Today, the sun is shining on another funeral and the boy wonders if the hole in the ground  feels any cooler. Surely, it can’t be as bad as toilets on the far side.

Small cloudlets appear above Nelson Mandela Bay, like ethereal jelly fish they tease the land with a thought of rain, meanwhile, the water ban still continues.

The man with the moustache continues to mouth the words the procession knows by heart. The Christian rhymes, stifled by the hot air dwell on the ground…how is God ever gonna hear them in South African heat?

Boy’s dirty finger nails are caught in the iron wrought fence. ‘You must cut them today’, it is what his mother laying in Motherwell graveyard would have said.

*On the road between Motherwell township and Motherwell graveyard in January 2018, the boy was stuck to the fence looking towards the graveyard as the funeral was taking place…the rest is imagined. 




person Margarita Serafimova, seven poems

There’s something eerie about Margarita Serafimova’s poetry – I mean in a good way xxx


Margarita Serafimova was shortlisted for the Montreal International Poetry Prize 2017. She was awarded a merit-based fellowship by Summer Literary Seminars as one of fifty runners-up in their 2018 poetry contest. Margarita has three collections in Bulgarian. Her work appears in Agenda Poetry, London Grip New Poetry, Trafika Europe, European Literature Network, The Journal, A-Minor, Waxwing, Nixes Mate Review, StepAway, Ink, Sweat and Tears, HeadStuff, Minor Literatures, The Writing Disorder, The Birds We Piled Loosely, Noble/ Gas Quarterly, Origins Journal, miller’s pond, Obra/ Artifact, TAYO, Shot Glass Journal, Opiate, Poetic Diversity, Novelty Magazine, Pure Slush, Harbinger Asylum, Punch, Tuck, Futures Trading, Ginosko, Peacock Journal, Anti-Heroin Chic, Liquid Imagination, and many other places. Some of her work: https://www.facebook.com/MargaritaISerafimova/?ref=aymt_homepage_panel.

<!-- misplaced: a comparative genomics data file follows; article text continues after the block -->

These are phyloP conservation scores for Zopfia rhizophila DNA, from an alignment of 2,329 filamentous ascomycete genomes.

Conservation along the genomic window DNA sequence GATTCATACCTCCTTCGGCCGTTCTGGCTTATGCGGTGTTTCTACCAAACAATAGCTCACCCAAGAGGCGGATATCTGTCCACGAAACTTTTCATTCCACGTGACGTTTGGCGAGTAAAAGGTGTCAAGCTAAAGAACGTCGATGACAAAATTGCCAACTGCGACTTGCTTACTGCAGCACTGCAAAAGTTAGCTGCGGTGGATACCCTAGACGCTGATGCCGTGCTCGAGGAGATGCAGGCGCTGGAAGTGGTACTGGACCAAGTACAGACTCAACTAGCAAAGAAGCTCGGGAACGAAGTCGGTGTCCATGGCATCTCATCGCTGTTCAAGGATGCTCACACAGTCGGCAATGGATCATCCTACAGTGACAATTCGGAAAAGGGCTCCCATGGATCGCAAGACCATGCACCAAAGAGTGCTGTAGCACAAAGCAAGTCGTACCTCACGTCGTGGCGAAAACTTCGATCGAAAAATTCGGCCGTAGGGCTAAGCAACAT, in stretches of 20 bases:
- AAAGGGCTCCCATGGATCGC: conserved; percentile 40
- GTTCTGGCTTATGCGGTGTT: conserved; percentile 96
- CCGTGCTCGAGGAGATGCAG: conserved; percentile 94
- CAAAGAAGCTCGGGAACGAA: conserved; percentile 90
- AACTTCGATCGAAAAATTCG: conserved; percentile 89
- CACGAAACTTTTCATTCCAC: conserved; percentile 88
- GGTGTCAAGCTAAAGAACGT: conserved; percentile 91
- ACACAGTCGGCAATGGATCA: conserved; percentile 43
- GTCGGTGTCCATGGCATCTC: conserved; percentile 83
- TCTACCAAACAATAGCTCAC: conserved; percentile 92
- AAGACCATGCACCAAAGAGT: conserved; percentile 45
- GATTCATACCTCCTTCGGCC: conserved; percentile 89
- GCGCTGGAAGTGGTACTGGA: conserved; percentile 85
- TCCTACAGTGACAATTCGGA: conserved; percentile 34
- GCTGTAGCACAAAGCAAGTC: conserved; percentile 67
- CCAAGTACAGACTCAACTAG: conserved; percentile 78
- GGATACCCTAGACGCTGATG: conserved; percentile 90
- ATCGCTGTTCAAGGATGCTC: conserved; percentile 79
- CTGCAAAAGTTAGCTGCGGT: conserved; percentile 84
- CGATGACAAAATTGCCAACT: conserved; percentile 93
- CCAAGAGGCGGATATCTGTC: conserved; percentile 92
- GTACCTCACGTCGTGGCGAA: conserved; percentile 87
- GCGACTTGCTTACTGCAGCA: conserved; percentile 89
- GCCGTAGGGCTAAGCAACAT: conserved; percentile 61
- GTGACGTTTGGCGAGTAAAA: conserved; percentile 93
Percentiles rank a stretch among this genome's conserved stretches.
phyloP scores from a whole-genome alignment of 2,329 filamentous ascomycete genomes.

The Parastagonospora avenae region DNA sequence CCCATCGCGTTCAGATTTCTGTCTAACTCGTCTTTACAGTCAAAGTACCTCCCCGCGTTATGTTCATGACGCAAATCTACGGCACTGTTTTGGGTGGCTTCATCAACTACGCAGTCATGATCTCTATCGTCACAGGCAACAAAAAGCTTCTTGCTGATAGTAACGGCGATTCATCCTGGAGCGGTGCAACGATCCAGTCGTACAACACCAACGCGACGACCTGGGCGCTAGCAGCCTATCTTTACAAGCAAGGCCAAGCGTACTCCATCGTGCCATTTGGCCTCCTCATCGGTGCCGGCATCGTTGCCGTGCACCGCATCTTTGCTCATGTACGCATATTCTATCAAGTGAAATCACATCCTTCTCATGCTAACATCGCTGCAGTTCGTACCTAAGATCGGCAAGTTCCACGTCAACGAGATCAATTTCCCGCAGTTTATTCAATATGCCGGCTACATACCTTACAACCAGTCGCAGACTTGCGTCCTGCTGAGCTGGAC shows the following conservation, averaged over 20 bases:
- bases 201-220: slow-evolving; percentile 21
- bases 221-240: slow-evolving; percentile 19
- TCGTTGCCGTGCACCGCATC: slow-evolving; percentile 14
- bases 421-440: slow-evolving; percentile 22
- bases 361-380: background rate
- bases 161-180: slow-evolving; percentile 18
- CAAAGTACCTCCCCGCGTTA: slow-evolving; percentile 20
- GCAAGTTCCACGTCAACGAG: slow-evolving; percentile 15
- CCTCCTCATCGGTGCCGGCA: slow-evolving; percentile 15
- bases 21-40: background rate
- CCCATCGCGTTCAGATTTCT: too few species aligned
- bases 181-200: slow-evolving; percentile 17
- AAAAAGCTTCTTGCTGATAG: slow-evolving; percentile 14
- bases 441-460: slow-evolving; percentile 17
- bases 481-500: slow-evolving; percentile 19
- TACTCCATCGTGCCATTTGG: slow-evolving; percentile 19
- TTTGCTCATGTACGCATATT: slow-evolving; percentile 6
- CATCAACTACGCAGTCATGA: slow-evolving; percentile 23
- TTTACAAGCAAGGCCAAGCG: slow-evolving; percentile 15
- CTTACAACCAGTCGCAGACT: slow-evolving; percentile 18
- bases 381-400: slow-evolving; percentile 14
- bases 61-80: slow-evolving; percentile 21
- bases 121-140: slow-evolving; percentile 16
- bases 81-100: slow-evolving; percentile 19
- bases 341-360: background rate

The evening port
was passing into the earth.
It was impossible to be outside the blue.



I looked at the water.
It was the book of life.
After that, I…

View original post 103 more words

Irene Hergottova (7 Poems)

My poems have been published by Underfoot Poetry. Thank you so much to Daniel Paul Marshall and Tim Miller for encouraging me to go over the lines lingering in my drawers and for providing space for new authors on their brilliant blog.

Underfoot Poetry

Nothing of Me on the Moon

The moon where I live
sucks up all darkness,
it’s a pond upside down.

The moon that I know
casts a circle of brightness,
a Chinese lantern in the sky.

Like a pot of honey never falling,
she just sits there, waiting for my glance.

I no longer ask such questions as
what’s the air like, is there noise?

I am happy sitting near the window
resting my eyes on the distant ball of stone.

I narrow my view—does she ever wonder,
am I a blot of blood, a stubborn stain
or just a fleeting interest
with a shimmering spotlight,
a random puppet
positioned in a frame…?

In the blink of an eye, everything’s forgotten,
there is nothing of my presence imprinted on the Moon.

An ocean that no one sees,